Treatment with CD19-directed chimeric antigen receptor T cell (CART19) therapy has resulted in unprecedented clinical outcomes and was FDA-approved in acute lymphoblastic leukemia and non-Hodgkin B-cell lymphoma. However, its success in chronic lymphocytic leukemia (CLL) has been modest to date. An increasing body of evidence indicates that impaired CART cell fitness is the predominant mechanism of the relative dysfunction in CLL. The immunosuppressive microenvironment in CLL is well known and in part may be related to the abundance of circulating extracellular vesicles (EVs) bearing immunomodulatory properties. We hypothesized that CLL-derived EVs contribute to CART cell dysfunction.

In this study, we aimed to investigate the interaction between circulating EVs isolated from CLL patient plasma (designated as CLL-derived EVs) and CART19 cells. We enumerated and immunophenotyped circulating EVs from platelet free plasma in untreated patients with CLL. We determined their interaction with CART19 cells using second generation, 41BB co-stimulated, lentiviral transduced CART19 cells generated in the laboratory from normal donors (FMC63-41BBζ CART cells). Our findings indicate that CLL-derived EVs impair normal donor CART19 antigen-specific proliferation against the CD19+ mantle cell lymphoma cell line Jeko-1 (Figure 1A). Next, we characterized CLL-derived EVs using nanoscale flow cytometric analysis of surface proteins and compared to healthy controls. Although the total EV particle count was not different between CLL and healthy controls (Figure 1B), there were significantly higher PD-L1+ EVs in patients with CLL (Figure 1C).

Based on these results, we sought to assess the physical interaction between CLL-derived EVs and CART cells from normal individuals. When CLL-derived EVs were co-cultured with CART19 and CLL B cells and imaged with super-resolution microscopy, EVs were localized at the T cell-tumor junction (Figure 1D). Furthermore, CLL-derived EVs are captured by T cells as indicated by a significant reduction in the absolute count of EVs when co-cultured with resting T cells (Figure 1E).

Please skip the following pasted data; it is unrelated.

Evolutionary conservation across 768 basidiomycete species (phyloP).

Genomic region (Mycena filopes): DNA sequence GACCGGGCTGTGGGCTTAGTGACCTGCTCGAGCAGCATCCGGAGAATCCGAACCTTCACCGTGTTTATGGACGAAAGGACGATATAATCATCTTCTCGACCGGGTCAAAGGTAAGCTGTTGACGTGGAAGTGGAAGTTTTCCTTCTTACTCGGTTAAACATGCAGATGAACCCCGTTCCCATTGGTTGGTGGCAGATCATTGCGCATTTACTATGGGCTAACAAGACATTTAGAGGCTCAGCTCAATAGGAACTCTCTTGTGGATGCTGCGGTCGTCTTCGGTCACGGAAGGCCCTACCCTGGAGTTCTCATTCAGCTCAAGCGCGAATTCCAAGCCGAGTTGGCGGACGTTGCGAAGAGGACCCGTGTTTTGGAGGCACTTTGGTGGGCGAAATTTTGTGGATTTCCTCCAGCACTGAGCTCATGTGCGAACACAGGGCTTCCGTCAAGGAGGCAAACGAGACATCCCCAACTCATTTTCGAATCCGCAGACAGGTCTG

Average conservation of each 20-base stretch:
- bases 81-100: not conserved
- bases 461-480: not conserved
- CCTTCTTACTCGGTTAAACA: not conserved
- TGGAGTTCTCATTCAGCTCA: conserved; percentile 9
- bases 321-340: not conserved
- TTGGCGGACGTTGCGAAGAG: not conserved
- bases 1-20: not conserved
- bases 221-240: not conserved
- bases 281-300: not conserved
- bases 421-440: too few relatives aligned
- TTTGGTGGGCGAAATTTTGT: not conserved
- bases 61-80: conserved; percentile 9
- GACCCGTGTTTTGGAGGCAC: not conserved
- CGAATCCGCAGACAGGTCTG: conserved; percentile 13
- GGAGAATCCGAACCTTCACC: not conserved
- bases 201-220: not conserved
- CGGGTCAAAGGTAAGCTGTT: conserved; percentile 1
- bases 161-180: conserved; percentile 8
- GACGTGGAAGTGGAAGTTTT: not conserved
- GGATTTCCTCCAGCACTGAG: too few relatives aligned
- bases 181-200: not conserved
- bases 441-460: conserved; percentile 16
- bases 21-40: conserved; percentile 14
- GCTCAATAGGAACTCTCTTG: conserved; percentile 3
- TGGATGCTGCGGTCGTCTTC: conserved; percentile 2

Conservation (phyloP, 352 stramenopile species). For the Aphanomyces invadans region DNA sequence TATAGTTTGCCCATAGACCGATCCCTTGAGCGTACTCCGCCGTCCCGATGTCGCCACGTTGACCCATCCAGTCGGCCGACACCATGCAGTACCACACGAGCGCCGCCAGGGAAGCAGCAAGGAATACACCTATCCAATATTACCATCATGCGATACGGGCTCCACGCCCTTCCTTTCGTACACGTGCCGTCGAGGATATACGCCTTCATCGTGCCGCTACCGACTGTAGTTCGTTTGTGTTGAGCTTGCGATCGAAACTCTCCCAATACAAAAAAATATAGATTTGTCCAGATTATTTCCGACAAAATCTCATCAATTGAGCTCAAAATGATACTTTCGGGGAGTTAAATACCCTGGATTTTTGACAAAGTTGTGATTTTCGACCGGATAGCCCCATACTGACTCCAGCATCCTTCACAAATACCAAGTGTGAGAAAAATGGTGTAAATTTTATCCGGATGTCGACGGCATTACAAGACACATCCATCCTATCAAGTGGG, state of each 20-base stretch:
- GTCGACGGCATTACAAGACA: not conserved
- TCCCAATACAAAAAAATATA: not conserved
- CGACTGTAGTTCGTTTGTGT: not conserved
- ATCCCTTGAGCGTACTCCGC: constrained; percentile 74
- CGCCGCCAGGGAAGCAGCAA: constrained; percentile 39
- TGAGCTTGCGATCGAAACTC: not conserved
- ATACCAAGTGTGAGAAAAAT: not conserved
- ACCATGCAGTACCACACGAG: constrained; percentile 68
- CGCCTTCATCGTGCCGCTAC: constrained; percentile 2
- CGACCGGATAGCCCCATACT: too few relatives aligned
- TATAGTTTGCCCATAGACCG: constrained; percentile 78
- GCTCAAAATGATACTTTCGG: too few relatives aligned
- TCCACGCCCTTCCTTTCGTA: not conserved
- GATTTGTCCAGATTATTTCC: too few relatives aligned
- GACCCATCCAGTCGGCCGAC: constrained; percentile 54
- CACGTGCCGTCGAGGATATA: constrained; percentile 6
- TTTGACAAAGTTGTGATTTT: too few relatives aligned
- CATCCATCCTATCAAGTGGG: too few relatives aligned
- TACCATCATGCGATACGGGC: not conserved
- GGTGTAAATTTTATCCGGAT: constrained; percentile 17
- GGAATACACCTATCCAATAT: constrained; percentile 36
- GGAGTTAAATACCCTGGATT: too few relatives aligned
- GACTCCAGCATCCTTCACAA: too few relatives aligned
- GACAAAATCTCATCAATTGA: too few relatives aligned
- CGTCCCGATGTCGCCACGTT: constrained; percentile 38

Having demonstrated that 1) there is an excess of PD-L1+ EVs in patients with CLL (Figure 1C) and 2) CLL-derived EVs physically interact with CART cells (Figures 1D-E), we sought to establish their functional impact on CART19 cells. Here, CART19 cells were stimulated with irradiated CD19+ JeKo-1 cells at a 1:1 ratio in the presence of increasing concentrations of CLL-derived EVs. There was a significant upregulation of inhibitory receptors such as PD-1 and CTLA-4 on the T cells (Figure 1F). This is associated with a reduction in CART effector cytokines (i.e., TNFβ) at higher concentrations of EVs (Figure 1G), suggesting a state of exhaustion in activated CART19 cells in the presence of CLL-derived EVs. This was further supported by transcriptome interrogation of CART19 cells. Here, CART19 cells were stimulated via 24-hour co-culture with the irradiated CD19+ cell line JeKo-1, in the presence of CLL-derived EVs at ratios of 10:1 and 1:1 EV:CART19 and then isolated by magnetic sorting. RNA sequencing of these activated CART19 cells indicated a significant upregulation of AP-1 (FOS-JUN) and YY1 (Figures 1H), known critical pathways in inducing T cell exhaustion.

Finally, to confirm the impact of CLL-derived EVs on CART19 functions in vivo, we used our xenograft model for relapsed mantle cell lymphoma. Here, immunocompromised NOD-SCID-ɣ-/- mice were engrafted with the CD19+ luciferase+ cell line JeKo-1 (1x106 cells I.V. via tail vein injection). Engraftment was confirmed through bioluminescent imaging and mice were randomized to treatment with 1) untreated, 2) CART19 cells, or 3) CART19 cells co-cultured ex vivo with CLL-derived EVs for six hours prior to injection. A single low dose of CAR19 (2.5x105) was injected, to induce relapse. Treatment with CART19 cells that were co-cultured ex vivo with CLL-derived EVs resulted in reduced anti-tumor activity compared to treatment with CART19 alone (Figure 1I).

Our results indicate that CLL-derived EVs induce significant CART19 cell dysfunction in vitro and in vivo, through a direct interaction with CART cells resulting in a downstream alteration of their exhaustion pathways. These studies illuminate a novel way through which circulating and potentially systemic EVs can lead to CART cell dysfunction in CLL patients.


Cox:Humanigen: Patents & Royalties. Sakemura:Humanigen: Patents & Royalties. Parikh:Ascentage Pharma: Research Funding; Janssen: Research Funding; AstraZeneca: Honoraria, Research Funding; Genentech: Honoraria; Pharmacyclics: Honoraria, Research Funding; MorphoSys: Research Funding; AbbVie: Honoraria, Research Funding; Acerta Pharma: Research Funding. Kay:Agios: Other: DSMB; Celgene: Other: Data Safety Monitoring Board; Infinity Pharmaceuticals: Other: DSMB; MorphoSys: Other: Data Safety Monitoring Board. Kenderian:Humanigen: Other: Scientific advisory board , Patents & Royalties, Research Funding; Lentigen: Research Funding; Novartis: Patents & Royalties, Research Funding; Tolero: Research Funding; Morphosys: Research Funding; Kite/Gilead: Research Funding.

Author notes


Asterisk with author names denotes non-ASH members.

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